Twin Cultures Separated by Centuries
An Indian Reading of 1 Corinthians
Andrew B. Spurgeon works directly from the Greek text of 1 Corinthians in a study of reverse-contextualisation, highlighting the commonalities between the contexts of Corinthian and Indian cultures and applying the epistle’s principles to Indian Christians today.
In this unique commentary, Spurgeon first presents Indian similarities to those in Corinth, moves on to biblical principles the Apostle Paul raises for the Corinthian church’s attention–especially where culture was in conflict with biblical standards–and finally reapplies these principles to the context of life in twenty-first century India.
This is an excellent resource for anyone wishing to study 1 Corinthians, showing that God’s Word is not only true, but is just as relevant centuries later as when it was written.
Anecdotes, snippets of Indian history, newspaper reports, observations on what Indians think or do or say or are – these are the planks Andrew Spurgeon tosses together to build a crisscrossing walkway between ancient Corinth and present day India. One minute the reader is in ancient Greece, taking in just the kind of detail needed to make sense of what Paul was saying then. The next minute the Indian reader is in his home country, making sense of what Paul is saying now. Twin Cultures Separated by Centuries is an eminently readable commentary that matches careful exposition with well-researched background, while celebrating the Indian-ness of its author.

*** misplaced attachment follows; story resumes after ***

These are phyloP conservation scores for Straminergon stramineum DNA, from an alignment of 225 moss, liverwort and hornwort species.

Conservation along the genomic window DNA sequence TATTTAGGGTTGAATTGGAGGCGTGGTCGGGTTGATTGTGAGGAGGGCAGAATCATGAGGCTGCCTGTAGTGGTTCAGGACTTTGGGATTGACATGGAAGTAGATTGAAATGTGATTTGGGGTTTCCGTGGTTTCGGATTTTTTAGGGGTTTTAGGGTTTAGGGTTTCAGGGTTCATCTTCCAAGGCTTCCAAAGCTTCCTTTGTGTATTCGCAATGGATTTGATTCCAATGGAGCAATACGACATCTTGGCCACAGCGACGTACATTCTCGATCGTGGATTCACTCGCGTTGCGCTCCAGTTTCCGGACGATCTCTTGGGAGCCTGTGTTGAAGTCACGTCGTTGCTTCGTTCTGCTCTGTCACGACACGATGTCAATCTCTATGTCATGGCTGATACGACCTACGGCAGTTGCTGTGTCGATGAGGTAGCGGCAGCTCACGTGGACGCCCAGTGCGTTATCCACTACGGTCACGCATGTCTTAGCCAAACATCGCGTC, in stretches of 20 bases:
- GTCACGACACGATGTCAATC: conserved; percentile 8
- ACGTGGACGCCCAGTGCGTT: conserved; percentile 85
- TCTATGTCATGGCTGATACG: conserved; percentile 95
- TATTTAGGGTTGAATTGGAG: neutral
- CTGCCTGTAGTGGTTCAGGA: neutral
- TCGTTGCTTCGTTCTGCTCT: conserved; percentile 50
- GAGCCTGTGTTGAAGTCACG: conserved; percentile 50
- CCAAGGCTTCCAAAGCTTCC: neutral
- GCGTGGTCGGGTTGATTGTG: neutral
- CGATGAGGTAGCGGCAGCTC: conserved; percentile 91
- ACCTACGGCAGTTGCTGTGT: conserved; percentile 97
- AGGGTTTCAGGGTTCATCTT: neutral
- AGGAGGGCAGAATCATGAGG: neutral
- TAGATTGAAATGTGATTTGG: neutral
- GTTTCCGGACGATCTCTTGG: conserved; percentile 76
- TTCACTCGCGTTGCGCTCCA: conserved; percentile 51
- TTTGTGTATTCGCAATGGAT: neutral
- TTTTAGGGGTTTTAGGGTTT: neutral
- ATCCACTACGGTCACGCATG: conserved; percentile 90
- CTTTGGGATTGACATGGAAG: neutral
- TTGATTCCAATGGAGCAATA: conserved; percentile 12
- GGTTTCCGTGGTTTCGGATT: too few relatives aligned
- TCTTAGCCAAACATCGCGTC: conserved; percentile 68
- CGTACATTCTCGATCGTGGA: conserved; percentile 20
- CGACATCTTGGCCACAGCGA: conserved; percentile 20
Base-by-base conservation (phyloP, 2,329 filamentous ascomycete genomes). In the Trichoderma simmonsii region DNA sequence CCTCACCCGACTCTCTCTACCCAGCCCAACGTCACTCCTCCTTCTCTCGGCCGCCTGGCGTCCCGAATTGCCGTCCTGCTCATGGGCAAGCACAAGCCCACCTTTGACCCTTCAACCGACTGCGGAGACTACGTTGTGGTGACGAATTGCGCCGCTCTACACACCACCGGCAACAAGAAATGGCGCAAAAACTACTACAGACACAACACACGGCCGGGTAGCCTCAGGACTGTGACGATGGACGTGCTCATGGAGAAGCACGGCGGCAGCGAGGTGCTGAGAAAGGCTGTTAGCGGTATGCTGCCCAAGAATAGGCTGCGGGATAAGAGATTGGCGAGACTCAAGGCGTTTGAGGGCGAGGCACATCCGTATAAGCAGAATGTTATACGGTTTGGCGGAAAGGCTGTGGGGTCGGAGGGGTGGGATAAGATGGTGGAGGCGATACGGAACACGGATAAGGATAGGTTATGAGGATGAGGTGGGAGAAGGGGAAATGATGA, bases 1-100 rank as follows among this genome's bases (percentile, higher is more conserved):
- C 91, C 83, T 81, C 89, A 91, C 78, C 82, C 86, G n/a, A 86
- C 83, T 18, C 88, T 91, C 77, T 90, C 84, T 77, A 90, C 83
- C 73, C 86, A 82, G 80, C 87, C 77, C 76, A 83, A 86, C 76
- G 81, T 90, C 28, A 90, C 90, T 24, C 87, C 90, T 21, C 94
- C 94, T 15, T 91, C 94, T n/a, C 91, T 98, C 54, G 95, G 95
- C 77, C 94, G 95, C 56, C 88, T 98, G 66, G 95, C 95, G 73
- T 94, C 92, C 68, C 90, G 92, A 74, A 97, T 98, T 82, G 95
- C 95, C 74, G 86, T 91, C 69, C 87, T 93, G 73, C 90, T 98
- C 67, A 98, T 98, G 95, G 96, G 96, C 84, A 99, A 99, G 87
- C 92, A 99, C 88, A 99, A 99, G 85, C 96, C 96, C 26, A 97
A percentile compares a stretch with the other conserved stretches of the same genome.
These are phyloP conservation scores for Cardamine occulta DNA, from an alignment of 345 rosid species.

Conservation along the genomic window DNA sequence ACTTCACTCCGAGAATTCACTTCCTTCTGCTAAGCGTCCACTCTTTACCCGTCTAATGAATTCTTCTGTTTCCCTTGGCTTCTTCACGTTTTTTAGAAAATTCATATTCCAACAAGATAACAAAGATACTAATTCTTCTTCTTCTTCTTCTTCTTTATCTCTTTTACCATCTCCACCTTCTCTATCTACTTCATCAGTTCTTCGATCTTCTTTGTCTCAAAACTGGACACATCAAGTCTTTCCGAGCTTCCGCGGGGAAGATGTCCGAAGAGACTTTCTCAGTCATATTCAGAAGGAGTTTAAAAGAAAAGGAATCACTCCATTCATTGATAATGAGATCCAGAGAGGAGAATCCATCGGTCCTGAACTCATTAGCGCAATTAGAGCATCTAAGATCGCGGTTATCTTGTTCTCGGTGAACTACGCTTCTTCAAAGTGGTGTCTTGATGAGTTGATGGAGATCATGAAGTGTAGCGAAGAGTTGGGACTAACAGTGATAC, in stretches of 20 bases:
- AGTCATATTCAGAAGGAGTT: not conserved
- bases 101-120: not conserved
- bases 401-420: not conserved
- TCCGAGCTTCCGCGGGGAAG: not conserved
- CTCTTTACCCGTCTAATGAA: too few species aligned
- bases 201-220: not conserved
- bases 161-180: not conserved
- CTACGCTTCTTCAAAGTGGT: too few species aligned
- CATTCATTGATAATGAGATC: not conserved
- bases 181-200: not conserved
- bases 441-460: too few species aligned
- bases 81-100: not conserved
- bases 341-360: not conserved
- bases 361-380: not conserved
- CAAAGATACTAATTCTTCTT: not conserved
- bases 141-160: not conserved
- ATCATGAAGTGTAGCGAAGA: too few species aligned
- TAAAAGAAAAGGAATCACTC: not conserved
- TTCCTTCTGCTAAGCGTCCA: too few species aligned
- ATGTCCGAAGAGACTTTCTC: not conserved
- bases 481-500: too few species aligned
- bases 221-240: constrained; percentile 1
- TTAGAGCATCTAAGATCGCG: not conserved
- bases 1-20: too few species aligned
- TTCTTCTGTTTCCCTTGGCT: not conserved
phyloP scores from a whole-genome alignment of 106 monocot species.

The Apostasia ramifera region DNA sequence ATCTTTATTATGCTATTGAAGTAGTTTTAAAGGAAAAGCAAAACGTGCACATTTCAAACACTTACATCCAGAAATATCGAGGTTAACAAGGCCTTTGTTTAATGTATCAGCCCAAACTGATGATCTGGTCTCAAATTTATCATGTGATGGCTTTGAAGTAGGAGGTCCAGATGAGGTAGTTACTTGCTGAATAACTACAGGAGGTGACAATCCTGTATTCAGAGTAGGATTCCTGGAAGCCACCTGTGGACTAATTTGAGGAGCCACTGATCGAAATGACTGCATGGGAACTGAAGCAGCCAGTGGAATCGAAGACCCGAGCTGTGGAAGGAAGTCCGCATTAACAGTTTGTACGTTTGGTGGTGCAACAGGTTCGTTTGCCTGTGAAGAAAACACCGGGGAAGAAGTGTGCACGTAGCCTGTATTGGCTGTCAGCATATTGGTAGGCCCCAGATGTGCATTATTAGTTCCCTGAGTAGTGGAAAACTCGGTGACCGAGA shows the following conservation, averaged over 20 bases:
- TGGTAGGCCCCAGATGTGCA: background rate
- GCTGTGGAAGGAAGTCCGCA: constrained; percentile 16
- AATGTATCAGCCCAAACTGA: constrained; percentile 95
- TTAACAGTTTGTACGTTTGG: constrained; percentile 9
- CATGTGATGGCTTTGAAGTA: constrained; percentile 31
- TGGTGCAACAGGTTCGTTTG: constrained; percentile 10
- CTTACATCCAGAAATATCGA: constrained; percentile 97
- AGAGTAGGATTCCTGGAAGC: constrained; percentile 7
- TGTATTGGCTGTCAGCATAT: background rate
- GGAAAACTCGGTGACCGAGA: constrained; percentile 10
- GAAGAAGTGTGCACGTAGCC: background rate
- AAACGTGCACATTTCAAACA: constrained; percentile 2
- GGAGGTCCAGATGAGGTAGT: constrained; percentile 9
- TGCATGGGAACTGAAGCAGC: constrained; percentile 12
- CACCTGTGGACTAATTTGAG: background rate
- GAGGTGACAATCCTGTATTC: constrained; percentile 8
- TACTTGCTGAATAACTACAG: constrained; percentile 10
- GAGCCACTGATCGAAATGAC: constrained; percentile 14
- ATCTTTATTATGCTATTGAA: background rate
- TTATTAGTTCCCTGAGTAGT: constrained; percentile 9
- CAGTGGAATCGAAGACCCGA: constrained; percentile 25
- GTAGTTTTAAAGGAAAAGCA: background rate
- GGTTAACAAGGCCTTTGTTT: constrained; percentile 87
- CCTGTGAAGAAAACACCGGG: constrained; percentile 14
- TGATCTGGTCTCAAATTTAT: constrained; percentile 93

Head of Department of Old Testament,
South Asia Institute of Advanced Christian Studies
Twin Cultures Separated by Centuries is a commentary that will prove to be not just interesting to read, but also helpful in explaining how Paul’s teaching is relevant to the contemporary church.
Centre for Advanced Theological Studies SHIATS
It is a rarity to find a Bible commentary that seamlessly moves from context to text and vice versa. Twin Cultures Separated by Centuries does exactly that, as Andrew Spurgeon draws upon his knowledge of Scripture as well as his experience of the Indian situation to provide us with a thorough contextual and exegetical commentary on Paul’s first letter to the Corinthians. This commentary is an excellent tool for Bible teachers, pastors, seminary students and laity and must find a place in all theological libraries, especially those in South Asia.
Asia Theological Association
Understanding the culture of the Bible is key to properly interpreting Scripture. Understanding the culture of today is necessary for expositors to keep the Bible relevant within their contexts. In this unique, one-of-a-kind commentary, Andrew Spurgeon explains both the biblical context and the Indian culture, and often draws parallels between Indian culture and the culture of the Corinthians, making it easier to understand. Twin Cultures Separated by Centuries is a must-read for anyone serving in India.
Dave Raj Sangiah
Pastor, Bangalore Bible Church, India
Table of Contents
- 1. Preliminary Issues
- 2. Opening Greetings (1:1–9)
- Part I: Paul’s Responses to Chloe’s Report (1:10 – 6:20)
- 3. 1 Corinthians 1:10–31
- 4. 1 Corinthians 2
- 5. 1 Corinthians 3
- 6. 1 Corinthians 4
- 7. 1 Corinthians 5
- 8. 1 Corinthians 6
- Part II: Paul’s Answers to the Corinthians’ Questions (7:1 – 16:18)
- 9. 1 Corinthians 7
- 10. 1 Corinthians 8
- 11. 1 Corinthians 9
- 12. 1 Corinthians 10
- 13. 1 Corinthians 11
- 14. 1 Corinthians 12
- 15. 1 Corinthians 13
- 16. 1 Corinthians 14
- 17. 1 Corinthians 15
- 18. 1 Corinthians 16